Does your business import or export goods?
If your business imports or exports goods either as sales or in your supply chain, there are a number of things you need to do and be aware of before the end of the Brexit transition period on 31st December 2020. Tom Prince, Commerical Senior Associate at CG Professional, and a member of our Brexit support panel, provides insight to the changes here:
Custom duties in the UK are a tax levied on imports. Currently there are no tariffs on trade within the EU customs union, but unless the UK reaches a free trade deal with the EU, they will apply to UK-EU trade.
From the 1st January 2021 there are many changes that business owners need to be aware of, including changes in tariffs, import VAT, insurance and VAT registration.
Businesses who import or export goods, either as sales or in their supply chain must register for an EORI (Economic Operators Registration and Identification) number for their business.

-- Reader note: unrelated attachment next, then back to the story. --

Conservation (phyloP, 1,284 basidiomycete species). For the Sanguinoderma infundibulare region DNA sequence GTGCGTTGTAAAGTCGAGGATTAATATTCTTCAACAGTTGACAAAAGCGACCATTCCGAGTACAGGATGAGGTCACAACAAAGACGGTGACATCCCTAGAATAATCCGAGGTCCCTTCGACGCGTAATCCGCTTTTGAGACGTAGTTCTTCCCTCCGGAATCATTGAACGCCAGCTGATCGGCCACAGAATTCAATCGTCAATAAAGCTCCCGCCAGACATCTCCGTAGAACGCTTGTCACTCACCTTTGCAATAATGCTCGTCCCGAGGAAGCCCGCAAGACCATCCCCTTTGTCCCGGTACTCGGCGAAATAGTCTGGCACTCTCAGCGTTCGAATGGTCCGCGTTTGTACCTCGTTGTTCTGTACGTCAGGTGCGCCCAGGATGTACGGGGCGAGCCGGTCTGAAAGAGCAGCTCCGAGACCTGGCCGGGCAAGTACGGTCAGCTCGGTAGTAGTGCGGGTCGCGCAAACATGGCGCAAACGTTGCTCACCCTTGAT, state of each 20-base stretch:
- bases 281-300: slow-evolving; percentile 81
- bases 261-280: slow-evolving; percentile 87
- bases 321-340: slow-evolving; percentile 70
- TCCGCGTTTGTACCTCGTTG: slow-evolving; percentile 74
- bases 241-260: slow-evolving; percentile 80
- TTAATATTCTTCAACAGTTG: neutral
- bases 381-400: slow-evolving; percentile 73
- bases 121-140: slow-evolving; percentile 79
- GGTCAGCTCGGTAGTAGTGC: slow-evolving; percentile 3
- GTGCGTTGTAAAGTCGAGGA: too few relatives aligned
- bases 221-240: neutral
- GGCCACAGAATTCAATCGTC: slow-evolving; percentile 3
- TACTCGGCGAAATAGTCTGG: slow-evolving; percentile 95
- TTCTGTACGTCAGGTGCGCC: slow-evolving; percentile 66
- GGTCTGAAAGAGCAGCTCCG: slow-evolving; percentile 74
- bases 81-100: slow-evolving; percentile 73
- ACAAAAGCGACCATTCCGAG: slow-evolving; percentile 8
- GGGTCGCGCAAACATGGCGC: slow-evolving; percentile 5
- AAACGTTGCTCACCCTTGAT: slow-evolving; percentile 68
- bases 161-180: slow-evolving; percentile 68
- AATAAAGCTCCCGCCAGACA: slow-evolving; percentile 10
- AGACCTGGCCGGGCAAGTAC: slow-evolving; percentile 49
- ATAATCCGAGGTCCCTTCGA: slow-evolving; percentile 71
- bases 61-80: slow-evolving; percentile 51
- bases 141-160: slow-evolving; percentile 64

Tom Prince, Commercial Senior Associate at CG Professional comments:
“There are also practical issues in the import/export space which could create pressure on so-called ‘just-in-time’ supply chains as a result of:
- increased time for EU border crossings;
- possibility of suppliers becoming insolvent or trying to use force majeure to excuse non-performance;
- difficulties sourcing and storing materials and parts; and
- differing import and export controls and processes to understand and work with.
“For those businesses selling in the UK and the EU, costs and pressures of (potentially) complying with parallel regulatory regimes (such as compliance standards, packaging requirements and product standard checks) will need to be considered together with who bears the contractual risk of any non-compliance. This is likely to become more of a risk as time goes on and the UK diverges further and further from EU law.”
The information was correct at time of publishing but may now be out of date.